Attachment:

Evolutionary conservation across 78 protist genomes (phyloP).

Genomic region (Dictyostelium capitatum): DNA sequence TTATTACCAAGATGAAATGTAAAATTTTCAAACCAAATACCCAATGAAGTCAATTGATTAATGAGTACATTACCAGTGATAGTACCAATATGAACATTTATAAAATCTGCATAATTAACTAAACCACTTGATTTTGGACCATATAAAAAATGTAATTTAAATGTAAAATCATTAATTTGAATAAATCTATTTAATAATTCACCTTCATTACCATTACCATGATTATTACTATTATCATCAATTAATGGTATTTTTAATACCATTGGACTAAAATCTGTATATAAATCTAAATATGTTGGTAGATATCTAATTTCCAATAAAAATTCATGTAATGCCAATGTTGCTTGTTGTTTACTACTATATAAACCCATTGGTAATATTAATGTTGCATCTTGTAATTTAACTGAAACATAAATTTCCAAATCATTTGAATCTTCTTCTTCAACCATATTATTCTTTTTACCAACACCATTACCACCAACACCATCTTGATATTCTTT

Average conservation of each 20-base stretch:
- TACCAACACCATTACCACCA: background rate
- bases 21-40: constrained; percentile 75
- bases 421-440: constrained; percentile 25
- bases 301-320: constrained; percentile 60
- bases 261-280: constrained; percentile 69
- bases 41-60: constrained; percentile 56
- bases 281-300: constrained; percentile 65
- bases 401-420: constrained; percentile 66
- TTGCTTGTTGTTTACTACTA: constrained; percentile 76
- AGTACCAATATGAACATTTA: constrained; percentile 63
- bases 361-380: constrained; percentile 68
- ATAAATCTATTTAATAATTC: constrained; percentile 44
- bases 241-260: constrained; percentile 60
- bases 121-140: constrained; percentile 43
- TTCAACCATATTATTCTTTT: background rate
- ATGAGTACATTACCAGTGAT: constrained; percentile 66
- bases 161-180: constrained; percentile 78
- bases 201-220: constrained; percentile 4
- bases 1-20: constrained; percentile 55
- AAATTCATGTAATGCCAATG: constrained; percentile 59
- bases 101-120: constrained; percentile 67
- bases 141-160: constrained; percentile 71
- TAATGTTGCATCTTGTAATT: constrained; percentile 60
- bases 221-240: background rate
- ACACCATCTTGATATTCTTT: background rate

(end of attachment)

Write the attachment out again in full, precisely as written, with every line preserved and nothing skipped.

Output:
Evolutionary conservation across 78 protist genomes (phyloP).

Genomic region (Dictyostelium capitatum): DNA sequence TTATTACCAAGATGAAATGTAAAATTTTCAAACCAAATACCCAATGAAGTCAATTGATTAATGAGTACATTACCAGTGATAGTACCAATATGAACATTTATAAAATCTGCATAATTAACTAAACCACTTGATTTTGGACCATATAAAAAATGTAATTTAAATGTAAAATCATTAATTTGAATAAATCTATTTAATAATTCACCTTCATTACCATTACCATGATTATTACTATTATCATCAATTAATGGTATTTTTAATACCATTGGACTAAAATCTGTATATAAATCTAAATATGTTGGTAGATATCTAATTTCCAATAAAAATTCATGTAATGCCAATGTTGCTTGTTGTTTACTACTATATAAACCCATTGGTAATATTAATGTTGCATCTTGTAATTTAACTGAAACATAAATTTCCAAATCATTTGAATCTTCTTCTTCAACCATATTATTCTTTTTACCAACACCATTACCACCAACACCATCTTGATATTCTTT

Average conservation of each 20-base stretch:
- TACCAACACCATTACCACCA: background rate
- bases 21-40: constrained; percentile 75
- bases 421-440: constrained; percentile 25
- bases 301-320: constrained; percentile 60
- bases 261-280: constrained; percentile 69
- bases 41-60: constrained; percentile 56
- bases 281-300: constrained; percentile 65
- bases 401-420: constrained; percentile 66
- TTGCTTGTTGTTTACTACTA: constrained; percentile 76
- AGTACCAATATGAACATTTA: constrained; percentile 63
- bases 361-380: constrained; percentile 68
- ATAAATCTATTTAATAATTC: constrained; percentile 44
- bases 241-260: constrained; percentile 60
- bases 121-140: constrained; percentile 43
- TTCAACCATATTATTCTTTT: background rate
- ATGAGTACATTACCAGTGAT: constrained; percentile 66
- bases 161-180: constrained; percentile 78
- bases 201-220: constrained; percentile 4
- bases 1-20: constrained; percentile 55
- AAATTCATGTAATGCCAATG: constrained; percentile 59
- bases 101-120: constrained; percentile 67
- bases 141-160: constrained; percentile 71
- TAATGTTGCATCTTGTAATT: constrained; percentile 60
- bases 221-240: background rate
- ACACCATCTTGATATTCTTT: background rate